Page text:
When you’re a young, solo backpacker, staying in hostels definitely makes the most sense; obviously the price is right, but the opportunity to cross paths with like-minded travelers is key. And it’s easy to connect with people when you’re all young, beautiful, and as free as birds while you travel. Friendships are formed quickly, and romantic dalliances are as hot, bright, and fleeting as falling stars.
However, there was something extra special about the hostel in Lisbon. Or maybe it wasn’t the hostel at all, maybe the stars had aligned that week in November, 2008, bringing together the perfect group of people at the perfect time and place. All I know is it wasn’t just me feeling the magic. The Australian trio ended up staying there for over two weeks! There was a big group of us who spent most nights and many of the days together: exploring the sites of Lisbon, sitting out in the backyard swapping stories and talking about life, checking out local markets, bombarding the tiny little neighbourhood bars – there were so many of us we’d spill out into the street and sit on the curb with our plastic cups of beer – we even went to a concert one night! It’s not unusual to meet people in hostels who become friends, but it’s not very common to have an entire group of travelers stick around long enough to have the kind of experiences together that we did. It was so much fun.
I still spent a fair bit of time alone, but more often than not if our hostel group wasn’t hanging out, then I was with the Aussie boys. They were 23, really easy-going, a lot of fun, very cute, and they didn’t seem to mind having me tag along. They showed me some places they liked, and other days I would just follow them to the park where they’d kick a soccer ball around, while I sat and sort of read a book (but mostly laughed at their antics).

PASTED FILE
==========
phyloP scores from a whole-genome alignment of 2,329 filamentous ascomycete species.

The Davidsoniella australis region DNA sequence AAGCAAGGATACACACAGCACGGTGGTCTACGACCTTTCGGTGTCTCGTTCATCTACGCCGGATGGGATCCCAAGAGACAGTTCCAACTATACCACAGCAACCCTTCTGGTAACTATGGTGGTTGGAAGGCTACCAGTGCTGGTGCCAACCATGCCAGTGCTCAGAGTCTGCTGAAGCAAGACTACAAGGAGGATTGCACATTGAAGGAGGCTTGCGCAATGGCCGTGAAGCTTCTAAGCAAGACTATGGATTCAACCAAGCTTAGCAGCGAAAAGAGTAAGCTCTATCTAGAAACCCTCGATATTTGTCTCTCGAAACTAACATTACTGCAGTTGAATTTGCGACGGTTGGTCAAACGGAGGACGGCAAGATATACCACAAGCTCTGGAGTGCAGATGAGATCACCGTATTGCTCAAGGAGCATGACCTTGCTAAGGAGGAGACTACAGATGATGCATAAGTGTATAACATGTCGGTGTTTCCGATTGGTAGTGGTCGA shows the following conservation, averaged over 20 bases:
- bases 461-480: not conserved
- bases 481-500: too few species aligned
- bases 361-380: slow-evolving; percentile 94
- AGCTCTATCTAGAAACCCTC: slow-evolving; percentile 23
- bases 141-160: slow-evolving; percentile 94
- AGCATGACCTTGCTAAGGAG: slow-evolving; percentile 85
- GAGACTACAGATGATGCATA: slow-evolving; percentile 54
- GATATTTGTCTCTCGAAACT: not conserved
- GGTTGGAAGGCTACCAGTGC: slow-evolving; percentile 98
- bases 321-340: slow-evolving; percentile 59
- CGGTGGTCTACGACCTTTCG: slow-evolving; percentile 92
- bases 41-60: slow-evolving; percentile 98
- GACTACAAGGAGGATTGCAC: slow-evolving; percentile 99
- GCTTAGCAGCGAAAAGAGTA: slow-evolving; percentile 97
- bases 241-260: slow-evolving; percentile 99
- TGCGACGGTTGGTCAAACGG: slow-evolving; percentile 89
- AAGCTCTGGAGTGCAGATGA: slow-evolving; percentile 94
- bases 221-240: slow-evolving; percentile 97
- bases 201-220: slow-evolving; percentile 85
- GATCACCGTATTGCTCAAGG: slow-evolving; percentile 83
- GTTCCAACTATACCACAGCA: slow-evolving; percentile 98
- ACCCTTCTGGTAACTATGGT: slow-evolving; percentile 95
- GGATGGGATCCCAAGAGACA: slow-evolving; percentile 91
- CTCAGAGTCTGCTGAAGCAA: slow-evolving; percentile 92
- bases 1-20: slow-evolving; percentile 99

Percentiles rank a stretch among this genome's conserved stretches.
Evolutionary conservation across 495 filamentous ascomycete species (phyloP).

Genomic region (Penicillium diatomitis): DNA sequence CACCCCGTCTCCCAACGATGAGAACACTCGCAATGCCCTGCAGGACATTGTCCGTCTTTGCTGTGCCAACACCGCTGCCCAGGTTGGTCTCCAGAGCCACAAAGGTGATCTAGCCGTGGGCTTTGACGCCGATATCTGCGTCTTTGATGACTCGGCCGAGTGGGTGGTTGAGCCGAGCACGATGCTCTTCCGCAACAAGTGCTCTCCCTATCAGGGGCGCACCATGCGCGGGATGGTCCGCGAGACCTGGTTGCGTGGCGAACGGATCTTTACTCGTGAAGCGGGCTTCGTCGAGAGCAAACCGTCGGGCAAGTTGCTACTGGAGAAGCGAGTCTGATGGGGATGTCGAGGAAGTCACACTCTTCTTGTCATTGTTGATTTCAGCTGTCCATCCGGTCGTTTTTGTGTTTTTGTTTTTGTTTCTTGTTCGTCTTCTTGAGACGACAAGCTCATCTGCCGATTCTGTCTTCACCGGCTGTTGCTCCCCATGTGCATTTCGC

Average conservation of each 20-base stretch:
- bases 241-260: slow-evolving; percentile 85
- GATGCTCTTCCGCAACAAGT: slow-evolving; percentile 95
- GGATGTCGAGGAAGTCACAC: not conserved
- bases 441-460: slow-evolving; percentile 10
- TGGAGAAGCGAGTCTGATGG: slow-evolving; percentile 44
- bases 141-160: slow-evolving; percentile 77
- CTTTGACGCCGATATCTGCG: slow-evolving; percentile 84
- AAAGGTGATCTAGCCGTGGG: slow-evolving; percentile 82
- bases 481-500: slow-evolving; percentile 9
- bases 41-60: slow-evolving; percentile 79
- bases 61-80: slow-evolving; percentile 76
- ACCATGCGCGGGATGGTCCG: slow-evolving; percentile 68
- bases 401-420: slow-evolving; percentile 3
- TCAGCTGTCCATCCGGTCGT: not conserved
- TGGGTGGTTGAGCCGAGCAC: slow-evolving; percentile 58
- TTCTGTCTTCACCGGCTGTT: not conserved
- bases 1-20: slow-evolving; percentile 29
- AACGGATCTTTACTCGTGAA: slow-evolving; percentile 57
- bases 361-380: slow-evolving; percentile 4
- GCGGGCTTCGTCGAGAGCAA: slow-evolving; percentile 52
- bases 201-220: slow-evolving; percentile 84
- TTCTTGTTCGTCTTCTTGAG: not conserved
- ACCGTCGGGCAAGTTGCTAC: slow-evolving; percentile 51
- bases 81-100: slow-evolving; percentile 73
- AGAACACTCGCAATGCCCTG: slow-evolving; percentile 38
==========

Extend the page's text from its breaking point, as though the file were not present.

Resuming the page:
As the days progressed, I found myself more and more drawn to one particular Australian guy. Not only was he easy to be around and very attractive, he was also incredibly sweet, and a genuinely interesting person. I was liking him. A lot. However, there were a few reasons why I was in no way going to pursue this attraction:
1. The first night at the hostel, when I joined the massage train, I’d ended up rubbing the shoulders of one of the other Aussie boys. Nothing happened between he and I after that, but he seemed to take it upon himself to be the one to include me in their little group. While there was no real connection there, other than friendliness, I didn’t want to come across as flaky or flirty, which meant I was absolutely not going to put the moves on his friend.
2. Travel flings can be fun, but they can also be unsatisfying, and that was not what I was interested in.
3. The object of my desire gave no indication that my feelings might be reciprocated.
So I continued to enjoy their company, splitting my attention equally between the three of them, and enjoying all the fun times with our hostel group. I had to go back to Barcelona eventually, but I had no desire to leave Lisbon and travel anywhere else until then.
My last night there, our crazy group was all out on the town, together as usual, having the best time. There was dancing and drinks, we were all sweaty, we all had smiles that refused to fade, hugs were being swapped and photos snapped. At one point as I glanced across the room my eyes met the eyes of the gorgeous Aussie guy, and I was stunned to realize that he was looking at me the exact same way I was looking at him. Through the crush of people we managed to find each other’s side, and our fingers twined together. There was an intensity sizzling between us that couldn’t be ignored. How we’d managed to go a week without acknowledging it was mind-boggling! By mutual agreement, and still hand-in-hand, we slipped away from the group and the party, letting the quiet of the night enfold us. Our last night in Lisbon. Our first night together.